Showing 1271 - 1279 of 1279 annotations tagged with the keyword "Death and Dying"
This dead body is to be treated with respect, not to be left alone or to be donated to the anatomy lab, or for organ transplantation. For the narrator, there is little difference between this body of her dead father and the unconscious body she remembers from so much of her childhood. She cannot make the distinction emotionally between the dead and the living father, " . . . this was the one I had known anyway, / this man made of rich substance."
In the first stanza the speaker describes his experiences cleaning the autopsy room at night. Sometimes they left corpses or parts of corpses out on the table. Once they even left a woman's leg (he'd "seen them before").
At home, though, the speaker was so distracted by these experiences that he'd sit with his eyes closed, or stare at the ceiling, rather than interacting with his wife. He was distant and cold; she tried to warm him. His "fingers strayed to her leg. / Which was warm and shapely . . . . " But what about the woman's leg on the autopsy table? He ends with the paradox, "Nothing / was happening. Everything was happening." Life and death, beginning and end, warmth and coldness, closeness and distance, feeling and the denial of feeling: all are part of the whole.
Summary:In this avuncular poem the "recently alive" do their thing--lie "spread and silent / on the dented sink"--while the "aproned doctors" do their thing--"cut and weigh, / measuring / the diagnosis." The poem models the distance that sometimes develops between doctors and their feelings; the doctors insulate themselves from feelings. Contrast this with the protagonist of Carver's poem, The Autopsy Room (see this database; also annotated by Felice Aull).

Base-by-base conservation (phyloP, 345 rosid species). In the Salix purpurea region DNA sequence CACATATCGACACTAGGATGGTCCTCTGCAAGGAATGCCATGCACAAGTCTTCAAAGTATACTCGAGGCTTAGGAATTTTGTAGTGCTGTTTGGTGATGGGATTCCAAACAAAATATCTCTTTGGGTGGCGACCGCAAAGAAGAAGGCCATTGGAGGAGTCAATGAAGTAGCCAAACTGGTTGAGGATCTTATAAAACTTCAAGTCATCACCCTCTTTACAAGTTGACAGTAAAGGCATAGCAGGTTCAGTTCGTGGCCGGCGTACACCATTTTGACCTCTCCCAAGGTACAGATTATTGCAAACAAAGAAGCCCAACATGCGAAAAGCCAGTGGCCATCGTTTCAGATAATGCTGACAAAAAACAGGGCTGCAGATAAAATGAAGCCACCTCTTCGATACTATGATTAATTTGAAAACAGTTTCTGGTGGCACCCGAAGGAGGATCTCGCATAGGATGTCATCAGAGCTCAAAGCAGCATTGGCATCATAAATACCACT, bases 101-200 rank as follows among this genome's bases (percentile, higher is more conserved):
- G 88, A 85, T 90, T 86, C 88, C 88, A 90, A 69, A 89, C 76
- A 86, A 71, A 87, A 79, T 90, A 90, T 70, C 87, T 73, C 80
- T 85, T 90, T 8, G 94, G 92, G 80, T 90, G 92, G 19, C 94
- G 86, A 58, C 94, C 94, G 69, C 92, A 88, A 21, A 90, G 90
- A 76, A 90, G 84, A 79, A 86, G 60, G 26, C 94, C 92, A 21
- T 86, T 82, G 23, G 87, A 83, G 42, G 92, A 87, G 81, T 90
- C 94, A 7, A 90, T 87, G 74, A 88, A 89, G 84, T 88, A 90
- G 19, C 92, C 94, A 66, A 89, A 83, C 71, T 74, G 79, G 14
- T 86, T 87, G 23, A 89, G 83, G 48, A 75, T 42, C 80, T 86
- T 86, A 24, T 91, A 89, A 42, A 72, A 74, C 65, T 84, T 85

Summary:The author will not open Gray's Anatomy again. Why? Because he sees in its plates of various organs mundane images, rather than the personal knowledge he imagined. He had "hoped someday to own" himself, but he finds that his "geography" is composed of others' names and others' history. The author is not there. You can't discover who you are by learning the parts you're made of. Or can you?
Summary:The narrator describes the stages undergone by a person who has experienced great pain and suffering: numbness, loss of the sense of time, the great weight of depression, and finally a poetic comparison to the experience of freezing to death: "First--Chill--then Stupor--then the letting go--."
Summary:The narrator is a physician who has just saved an elderly woman from a "natural death" only to lead her to an "ungraceful one" as her life is maintained and monitored by machines. Images of a distant farm are conjured as the doctor wishes instead for his patient's spirit to rest peacefully at home.
Summary:A physician caring for a failing patient feels that he can do no more for him than "check / Your tubes, feel your pulse, listen / to your heartbeat." He wishes a swift deliverance for this patient, and would like lovingly to transform him into a compilation of facts within a medical chart: "Let me lift you in my arms / And lay you down / In the cradle of a clean manila folder."
Summary:The poem begins by describing many things that love cannot do, including its inability to heal. The poet observes, however, that many have died "for lack of love alone"; and considers whether, in moments of suffering, she would trade love (which keeps the individual alive) for peace/release.
Summary:The poem begins by describing how the "uncaring earth" can destroy millions of organisms "en masse" (i.e., grasses, bacilli). The author applies this analogy to humans: how easy it is to perceive that "the more lost, the less each is worth." The author then argues the value of each individual, and how irreplaceable one is, ending with another analogy: as minute details in nature are appreciated, so should individual lives be valued.